Feltes sets record for campaign haul, Volinsky sets record for number of donors, Sununu has more total cash

  • State Sen. Dan Feltes, a Concord Democrat, speaks with the Monitor's editorial board Tuesday, Oct. 11, 2016. NICK REID

  • Andru Volinsky

For the Monitor
Published: 6/17/2020 2:28:35 PM

In the race for New Hampshire’s Democratic gubernatorial nomination, state Senate majority leader Dan Feltes and executive councilor Andru Volinsky are both setting fundraising records as they battle to face off in November against Republican Gov. Chris Sununu.

Feltes, the three-term state senator from Concord, reported Tuesday he has raised $916,000 since declaring his candidacy on September 3 of last year. His campaign said the haul was “record-breaking for any non-incumbent, non-self-funding” gubernatorial candidate at this stage in an election cycle.

The Feltes campaign also said the senator received 4,948 contributions, which was another record.

It could have been a record if not for Volinsky, who shattered that number. He reported contributions from a “record-breaking” 8,332 donors. While Volinsky far surpassed Feltes in the number of contributions, his cash haul lagged behind Feltes. The councilor’s campaign reported raising $467,812 since declaring his candidacy on Oct. 23.

Sununu’s campaign reported raising $1.19 million this election cycle, with $728,632 cash on hand, more than each of his Democratic rivals.

The average donation to the Volinsky campaign was $56.

“I am so very proud of the team effort it took to smash records for the number of donors and to have a campaign presenting the clearest contrast to Chris Sununu,” Volinsky said.

"I'm proud that we're the only campaign to refuse all corporate PAC money, LLC money, and fossil fuel money since day one,” Volinsky added as he took aim at Feltes.

The Feltes campaign pointed out that 89% of their contributions came from New Hampshire, and that 82% of donations were $250 or less.

"I’m so grateful for all the support we’ve received in this campaign. With thousands of contributions from all across the state, it’s clear that Granite Staters are ready for new leadership,” Feltes said.

With under three months to go until the September 8 primary, Feltes has a large cash-on-hand advantage. His campaign reported $480,472 in their coffers, while Volinsky had roughly $110,000 in the bank. The councilor spent almost as much as he raised during the six-month reporting period.

The two Democratic candidates unveiled their fundraising figures on the final day for campaigns and political committees involved in races for state offices to report their numbers to the Secretary of State’s Office.

Sununu, who is enjoying strong approval ratings, is ahead of his 2018 fundraising pace. Two years ago at this time – as he ran for re-election, the governor had raised roughly $1.1 million with $485,000 in his campaign coffers.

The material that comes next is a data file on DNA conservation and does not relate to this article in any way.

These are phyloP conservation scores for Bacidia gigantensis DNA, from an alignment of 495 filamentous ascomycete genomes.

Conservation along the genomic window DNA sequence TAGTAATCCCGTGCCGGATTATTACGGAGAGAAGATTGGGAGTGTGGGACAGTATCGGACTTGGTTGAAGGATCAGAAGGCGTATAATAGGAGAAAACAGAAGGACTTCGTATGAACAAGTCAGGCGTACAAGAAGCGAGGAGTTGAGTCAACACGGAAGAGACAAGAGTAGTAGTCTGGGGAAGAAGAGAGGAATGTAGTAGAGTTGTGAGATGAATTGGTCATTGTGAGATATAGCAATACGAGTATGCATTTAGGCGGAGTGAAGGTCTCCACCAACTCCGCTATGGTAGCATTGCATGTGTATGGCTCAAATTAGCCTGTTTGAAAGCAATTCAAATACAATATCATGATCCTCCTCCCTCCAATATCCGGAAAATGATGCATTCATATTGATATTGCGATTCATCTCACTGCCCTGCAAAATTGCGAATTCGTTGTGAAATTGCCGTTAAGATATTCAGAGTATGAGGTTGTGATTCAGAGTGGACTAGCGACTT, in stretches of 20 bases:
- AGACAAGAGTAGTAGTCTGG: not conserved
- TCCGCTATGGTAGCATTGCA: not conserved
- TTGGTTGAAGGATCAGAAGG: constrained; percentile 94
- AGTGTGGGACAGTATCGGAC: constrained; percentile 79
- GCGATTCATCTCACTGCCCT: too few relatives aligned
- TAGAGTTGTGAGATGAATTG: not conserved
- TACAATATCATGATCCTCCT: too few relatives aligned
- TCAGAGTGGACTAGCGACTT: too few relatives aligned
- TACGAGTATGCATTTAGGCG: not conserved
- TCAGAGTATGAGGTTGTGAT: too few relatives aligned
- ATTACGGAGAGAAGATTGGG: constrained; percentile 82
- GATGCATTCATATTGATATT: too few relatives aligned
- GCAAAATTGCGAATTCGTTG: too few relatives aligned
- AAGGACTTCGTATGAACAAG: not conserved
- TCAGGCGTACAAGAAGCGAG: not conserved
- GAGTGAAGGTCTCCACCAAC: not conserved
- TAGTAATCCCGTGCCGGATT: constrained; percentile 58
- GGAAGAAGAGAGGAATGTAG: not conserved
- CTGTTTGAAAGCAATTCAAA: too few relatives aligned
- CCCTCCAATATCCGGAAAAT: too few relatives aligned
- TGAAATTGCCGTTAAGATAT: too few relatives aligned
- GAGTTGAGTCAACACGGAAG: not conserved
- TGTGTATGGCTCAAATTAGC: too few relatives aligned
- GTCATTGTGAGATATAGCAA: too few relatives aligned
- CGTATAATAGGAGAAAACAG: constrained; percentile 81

The governor’s campaign staff noted Sununu has more focused on leading the state than campaigning or fundraising. 

“Governor Sununu appropriately remains focused on guiding New Hampshire through an unprecedented pandemic and has not had the time, nor interest, in campaigning – he has a job to do,” the campaign said in a statement. “In the coming days, the campaign will kick off and will have the resources to defeat whichever pro-income-taxer wins the Democrat primary.”

With a dearth of polling on the Democratic said of the race, the fundraising figures are one of the few metrics to measure the strength and popularity of the candidates. Campaign cash can be used by the candidates to build up staff and grassroots voter outreach efforts, and to pay to produce and run TV, digital, radio and print ads.

One interesting note – among those contributing to Volinsky was U.S. Senator Angus King.

“I have known and worked with Andru for almost twenty years and have always been impressed by his capability and commitment to the public interest. That’s why I wanted to make a personal contribution to his campaign,” the independent lawmaker from neighboring Maine told the Monitor.

Before winning election to the five-member Executive Council in 2016, Volinsky was best known as the lead attorney for the victorious plaintiffs in the historic Claremont school district funding lawsuit two decades ago. Before winning election to the state Senate in 2014, Feltes was a legal aid attorney for New Hampshire Legal Assistance, spending nearly a decade representing low-to-middle income Granite State families, seniors, veterans, and victims of domestic violence.


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